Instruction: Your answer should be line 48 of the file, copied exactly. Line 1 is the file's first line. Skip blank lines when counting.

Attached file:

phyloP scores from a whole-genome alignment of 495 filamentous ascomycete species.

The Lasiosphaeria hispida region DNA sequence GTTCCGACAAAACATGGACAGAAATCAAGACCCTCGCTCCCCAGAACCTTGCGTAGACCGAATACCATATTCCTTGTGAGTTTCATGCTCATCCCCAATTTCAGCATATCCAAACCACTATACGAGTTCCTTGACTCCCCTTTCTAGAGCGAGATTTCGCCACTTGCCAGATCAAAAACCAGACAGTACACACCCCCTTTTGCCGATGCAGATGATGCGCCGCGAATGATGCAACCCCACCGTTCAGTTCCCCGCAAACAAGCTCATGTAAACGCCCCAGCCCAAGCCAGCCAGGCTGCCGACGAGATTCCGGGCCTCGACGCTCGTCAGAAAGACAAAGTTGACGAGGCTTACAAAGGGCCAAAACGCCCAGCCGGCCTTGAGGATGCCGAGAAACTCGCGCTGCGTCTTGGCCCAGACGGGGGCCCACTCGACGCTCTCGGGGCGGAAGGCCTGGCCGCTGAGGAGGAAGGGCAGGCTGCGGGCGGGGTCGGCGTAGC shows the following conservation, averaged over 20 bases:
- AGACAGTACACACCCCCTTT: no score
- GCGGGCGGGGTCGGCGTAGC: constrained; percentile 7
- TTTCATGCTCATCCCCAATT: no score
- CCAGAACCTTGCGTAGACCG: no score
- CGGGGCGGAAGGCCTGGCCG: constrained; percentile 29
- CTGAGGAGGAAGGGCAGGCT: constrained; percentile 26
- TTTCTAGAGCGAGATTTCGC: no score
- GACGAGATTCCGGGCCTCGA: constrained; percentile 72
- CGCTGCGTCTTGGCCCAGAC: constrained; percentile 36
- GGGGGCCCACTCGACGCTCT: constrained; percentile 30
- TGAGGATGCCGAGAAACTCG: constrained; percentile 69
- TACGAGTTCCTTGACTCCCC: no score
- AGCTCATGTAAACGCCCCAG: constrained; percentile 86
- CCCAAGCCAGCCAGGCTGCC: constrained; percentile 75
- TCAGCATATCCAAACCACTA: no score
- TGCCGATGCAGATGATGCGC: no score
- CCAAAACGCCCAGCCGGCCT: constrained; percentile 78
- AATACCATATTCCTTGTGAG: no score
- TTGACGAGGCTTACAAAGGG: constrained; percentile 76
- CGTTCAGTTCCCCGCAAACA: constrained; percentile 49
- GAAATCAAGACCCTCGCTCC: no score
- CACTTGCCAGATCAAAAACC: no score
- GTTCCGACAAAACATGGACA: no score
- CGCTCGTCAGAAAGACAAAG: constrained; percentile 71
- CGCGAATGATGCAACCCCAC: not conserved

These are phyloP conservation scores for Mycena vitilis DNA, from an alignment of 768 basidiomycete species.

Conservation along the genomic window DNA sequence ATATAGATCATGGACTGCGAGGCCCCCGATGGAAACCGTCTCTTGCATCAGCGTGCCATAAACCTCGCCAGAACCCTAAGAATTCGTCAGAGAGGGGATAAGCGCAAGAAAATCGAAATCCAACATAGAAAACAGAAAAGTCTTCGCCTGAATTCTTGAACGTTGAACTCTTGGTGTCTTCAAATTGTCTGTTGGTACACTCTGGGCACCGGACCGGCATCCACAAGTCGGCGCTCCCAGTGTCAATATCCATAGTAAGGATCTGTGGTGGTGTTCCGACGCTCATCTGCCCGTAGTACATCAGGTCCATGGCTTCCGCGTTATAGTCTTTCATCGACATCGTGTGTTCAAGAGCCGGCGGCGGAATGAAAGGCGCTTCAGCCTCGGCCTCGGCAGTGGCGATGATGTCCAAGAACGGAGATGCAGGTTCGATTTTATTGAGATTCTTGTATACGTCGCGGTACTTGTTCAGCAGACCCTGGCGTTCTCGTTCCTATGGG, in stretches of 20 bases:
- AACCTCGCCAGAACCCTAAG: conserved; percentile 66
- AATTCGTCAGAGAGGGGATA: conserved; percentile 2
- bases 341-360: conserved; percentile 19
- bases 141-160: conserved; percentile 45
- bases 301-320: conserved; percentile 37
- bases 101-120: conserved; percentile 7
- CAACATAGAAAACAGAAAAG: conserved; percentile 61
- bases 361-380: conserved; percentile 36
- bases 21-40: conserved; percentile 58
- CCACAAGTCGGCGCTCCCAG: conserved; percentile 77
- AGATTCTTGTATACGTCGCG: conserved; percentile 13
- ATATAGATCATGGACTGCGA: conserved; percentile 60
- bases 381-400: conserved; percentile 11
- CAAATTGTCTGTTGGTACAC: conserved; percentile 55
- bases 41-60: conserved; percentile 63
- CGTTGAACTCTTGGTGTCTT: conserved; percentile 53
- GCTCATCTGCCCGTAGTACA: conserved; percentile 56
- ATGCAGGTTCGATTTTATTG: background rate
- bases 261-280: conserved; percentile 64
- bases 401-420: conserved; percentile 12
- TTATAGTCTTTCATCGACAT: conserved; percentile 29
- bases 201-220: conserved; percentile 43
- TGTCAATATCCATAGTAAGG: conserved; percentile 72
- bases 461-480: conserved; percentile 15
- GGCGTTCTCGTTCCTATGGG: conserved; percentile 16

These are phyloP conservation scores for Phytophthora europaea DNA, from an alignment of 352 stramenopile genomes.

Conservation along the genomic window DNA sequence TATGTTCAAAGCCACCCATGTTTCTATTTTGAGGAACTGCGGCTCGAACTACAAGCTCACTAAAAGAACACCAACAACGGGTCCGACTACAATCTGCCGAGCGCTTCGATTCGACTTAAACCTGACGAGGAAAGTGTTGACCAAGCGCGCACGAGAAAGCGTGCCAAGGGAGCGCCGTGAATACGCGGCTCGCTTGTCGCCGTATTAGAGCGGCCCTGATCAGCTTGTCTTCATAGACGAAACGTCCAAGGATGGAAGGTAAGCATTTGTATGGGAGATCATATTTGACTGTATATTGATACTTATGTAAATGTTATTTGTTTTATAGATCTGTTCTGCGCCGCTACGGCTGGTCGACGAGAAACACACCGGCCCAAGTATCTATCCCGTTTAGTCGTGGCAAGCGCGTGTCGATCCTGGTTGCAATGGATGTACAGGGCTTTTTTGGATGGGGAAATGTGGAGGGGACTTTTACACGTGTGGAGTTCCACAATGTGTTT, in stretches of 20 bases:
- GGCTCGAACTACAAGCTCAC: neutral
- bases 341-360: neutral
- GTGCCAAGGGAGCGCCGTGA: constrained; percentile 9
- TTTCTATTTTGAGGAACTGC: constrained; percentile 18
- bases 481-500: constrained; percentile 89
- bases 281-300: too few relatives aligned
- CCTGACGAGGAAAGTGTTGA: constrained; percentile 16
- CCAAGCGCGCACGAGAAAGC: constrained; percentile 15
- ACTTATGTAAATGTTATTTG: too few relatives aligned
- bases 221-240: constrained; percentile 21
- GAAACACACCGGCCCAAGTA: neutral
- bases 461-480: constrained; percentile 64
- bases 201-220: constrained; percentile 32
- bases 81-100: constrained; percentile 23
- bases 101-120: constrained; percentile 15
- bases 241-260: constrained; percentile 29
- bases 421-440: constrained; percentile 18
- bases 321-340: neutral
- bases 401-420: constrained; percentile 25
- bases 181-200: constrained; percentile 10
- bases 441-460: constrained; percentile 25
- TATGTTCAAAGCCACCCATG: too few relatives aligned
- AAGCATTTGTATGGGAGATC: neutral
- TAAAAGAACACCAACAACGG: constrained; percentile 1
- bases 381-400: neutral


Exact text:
- bases 261-280: conserved; percentile 64